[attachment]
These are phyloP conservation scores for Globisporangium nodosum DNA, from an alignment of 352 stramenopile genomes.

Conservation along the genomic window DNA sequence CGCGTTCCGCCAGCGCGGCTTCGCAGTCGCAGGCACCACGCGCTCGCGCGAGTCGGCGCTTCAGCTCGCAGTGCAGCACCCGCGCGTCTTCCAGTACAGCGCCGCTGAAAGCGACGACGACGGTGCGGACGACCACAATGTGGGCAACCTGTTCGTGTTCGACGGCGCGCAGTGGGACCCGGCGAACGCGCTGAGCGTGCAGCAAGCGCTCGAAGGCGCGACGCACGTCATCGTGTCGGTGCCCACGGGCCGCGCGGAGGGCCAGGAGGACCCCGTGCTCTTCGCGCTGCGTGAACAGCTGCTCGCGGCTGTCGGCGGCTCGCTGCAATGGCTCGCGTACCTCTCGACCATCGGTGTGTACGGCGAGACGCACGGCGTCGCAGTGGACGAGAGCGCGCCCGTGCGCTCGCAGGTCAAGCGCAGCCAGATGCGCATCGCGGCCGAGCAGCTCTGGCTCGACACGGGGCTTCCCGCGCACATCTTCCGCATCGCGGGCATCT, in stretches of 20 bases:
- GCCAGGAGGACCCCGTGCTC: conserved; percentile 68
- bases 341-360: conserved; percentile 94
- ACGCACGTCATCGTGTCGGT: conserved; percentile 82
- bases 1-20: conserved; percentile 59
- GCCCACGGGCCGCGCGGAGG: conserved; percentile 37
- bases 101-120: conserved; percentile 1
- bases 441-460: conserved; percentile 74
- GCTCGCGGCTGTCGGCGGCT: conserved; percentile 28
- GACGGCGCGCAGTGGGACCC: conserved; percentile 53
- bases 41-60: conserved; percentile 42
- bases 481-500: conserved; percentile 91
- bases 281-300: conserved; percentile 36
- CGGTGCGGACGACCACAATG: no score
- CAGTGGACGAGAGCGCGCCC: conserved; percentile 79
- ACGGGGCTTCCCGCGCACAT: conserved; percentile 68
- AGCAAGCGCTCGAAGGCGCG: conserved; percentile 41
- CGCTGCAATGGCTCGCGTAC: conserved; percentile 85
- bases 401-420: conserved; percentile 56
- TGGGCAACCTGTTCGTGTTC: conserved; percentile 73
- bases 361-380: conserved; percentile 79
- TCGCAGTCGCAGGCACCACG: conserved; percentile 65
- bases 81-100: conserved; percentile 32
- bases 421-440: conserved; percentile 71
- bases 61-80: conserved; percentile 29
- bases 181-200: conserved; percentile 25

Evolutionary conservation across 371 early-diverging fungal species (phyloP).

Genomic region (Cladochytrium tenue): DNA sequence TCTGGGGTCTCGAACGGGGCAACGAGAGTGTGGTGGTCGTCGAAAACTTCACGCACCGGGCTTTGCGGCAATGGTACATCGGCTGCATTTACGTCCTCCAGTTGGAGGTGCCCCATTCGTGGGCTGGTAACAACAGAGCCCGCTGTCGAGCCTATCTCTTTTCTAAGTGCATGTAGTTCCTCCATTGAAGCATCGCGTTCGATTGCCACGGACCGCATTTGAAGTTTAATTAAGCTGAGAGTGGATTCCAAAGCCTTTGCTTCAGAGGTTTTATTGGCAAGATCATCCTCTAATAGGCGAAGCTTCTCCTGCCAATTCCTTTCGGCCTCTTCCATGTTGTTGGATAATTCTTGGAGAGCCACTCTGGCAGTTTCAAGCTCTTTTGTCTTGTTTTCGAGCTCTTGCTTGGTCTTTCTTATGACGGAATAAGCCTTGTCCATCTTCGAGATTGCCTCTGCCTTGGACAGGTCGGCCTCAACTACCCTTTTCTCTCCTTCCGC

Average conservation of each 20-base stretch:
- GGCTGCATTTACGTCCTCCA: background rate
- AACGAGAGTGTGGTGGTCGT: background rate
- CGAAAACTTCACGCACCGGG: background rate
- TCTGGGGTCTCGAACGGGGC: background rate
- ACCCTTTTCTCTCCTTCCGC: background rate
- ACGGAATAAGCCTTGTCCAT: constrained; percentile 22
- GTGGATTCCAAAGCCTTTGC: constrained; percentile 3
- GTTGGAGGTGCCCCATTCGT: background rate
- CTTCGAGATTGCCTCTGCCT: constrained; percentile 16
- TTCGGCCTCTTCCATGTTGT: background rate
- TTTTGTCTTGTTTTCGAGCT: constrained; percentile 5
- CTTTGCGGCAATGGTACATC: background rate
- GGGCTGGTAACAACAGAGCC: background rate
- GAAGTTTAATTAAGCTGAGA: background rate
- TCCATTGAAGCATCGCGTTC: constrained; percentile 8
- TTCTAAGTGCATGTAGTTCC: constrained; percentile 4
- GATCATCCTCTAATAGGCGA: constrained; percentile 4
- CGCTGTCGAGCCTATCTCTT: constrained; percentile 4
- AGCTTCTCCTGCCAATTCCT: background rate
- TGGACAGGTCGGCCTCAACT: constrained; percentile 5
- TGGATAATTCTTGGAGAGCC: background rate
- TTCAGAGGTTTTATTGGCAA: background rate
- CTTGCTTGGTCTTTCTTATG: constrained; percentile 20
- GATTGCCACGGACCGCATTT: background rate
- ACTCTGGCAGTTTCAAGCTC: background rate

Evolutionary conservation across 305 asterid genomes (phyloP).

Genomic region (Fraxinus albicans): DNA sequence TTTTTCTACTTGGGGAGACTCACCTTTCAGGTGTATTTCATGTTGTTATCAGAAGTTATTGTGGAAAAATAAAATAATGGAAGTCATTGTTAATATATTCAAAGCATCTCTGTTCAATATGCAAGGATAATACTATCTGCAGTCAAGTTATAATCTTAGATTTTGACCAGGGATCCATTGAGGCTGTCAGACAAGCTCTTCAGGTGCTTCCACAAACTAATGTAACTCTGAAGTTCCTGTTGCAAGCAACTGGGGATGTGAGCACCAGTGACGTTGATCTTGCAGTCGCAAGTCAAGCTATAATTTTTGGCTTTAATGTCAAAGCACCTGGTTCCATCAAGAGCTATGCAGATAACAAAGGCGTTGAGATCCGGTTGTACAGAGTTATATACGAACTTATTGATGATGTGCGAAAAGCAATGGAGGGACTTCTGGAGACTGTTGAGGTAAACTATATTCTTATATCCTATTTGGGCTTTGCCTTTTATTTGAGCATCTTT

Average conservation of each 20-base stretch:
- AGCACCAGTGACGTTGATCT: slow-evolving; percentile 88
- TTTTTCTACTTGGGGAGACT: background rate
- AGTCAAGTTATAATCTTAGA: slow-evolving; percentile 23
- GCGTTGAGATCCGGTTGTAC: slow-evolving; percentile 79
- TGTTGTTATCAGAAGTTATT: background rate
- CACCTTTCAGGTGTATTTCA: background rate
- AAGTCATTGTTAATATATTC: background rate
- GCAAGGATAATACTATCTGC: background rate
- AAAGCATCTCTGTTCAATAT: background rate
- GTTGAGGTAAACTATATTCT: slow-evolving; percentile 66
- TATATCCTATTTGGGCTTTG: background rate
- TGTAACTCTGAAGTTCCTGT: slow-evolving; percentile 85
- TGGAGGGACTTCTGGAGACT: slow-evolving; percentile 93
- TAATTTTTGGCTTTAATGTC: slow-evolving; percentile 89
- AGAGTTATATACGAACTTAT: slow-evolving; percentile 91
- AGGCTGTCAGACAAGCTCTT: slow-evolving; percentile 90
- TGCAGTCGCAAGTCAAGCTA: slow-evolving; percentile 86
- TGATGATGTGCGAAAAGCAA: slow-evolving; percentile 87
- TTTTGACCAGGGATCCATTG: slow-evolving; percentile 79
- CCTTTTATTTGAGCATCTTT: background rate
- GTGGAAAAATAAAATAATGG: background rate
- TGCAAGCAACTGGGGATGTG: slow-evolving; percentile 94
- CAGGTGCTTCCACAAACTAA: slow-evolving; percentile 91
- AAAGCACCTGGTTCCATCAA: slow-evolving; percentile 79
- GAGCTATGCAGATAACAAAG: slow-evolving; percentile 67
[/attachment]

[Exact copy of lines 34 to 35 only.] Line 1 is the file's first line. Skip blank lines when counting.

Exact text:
- TCTGGGGTCTCGAACGGGGC: background rate
- ACCCTTTTCTCTCCTTCCGC: background rate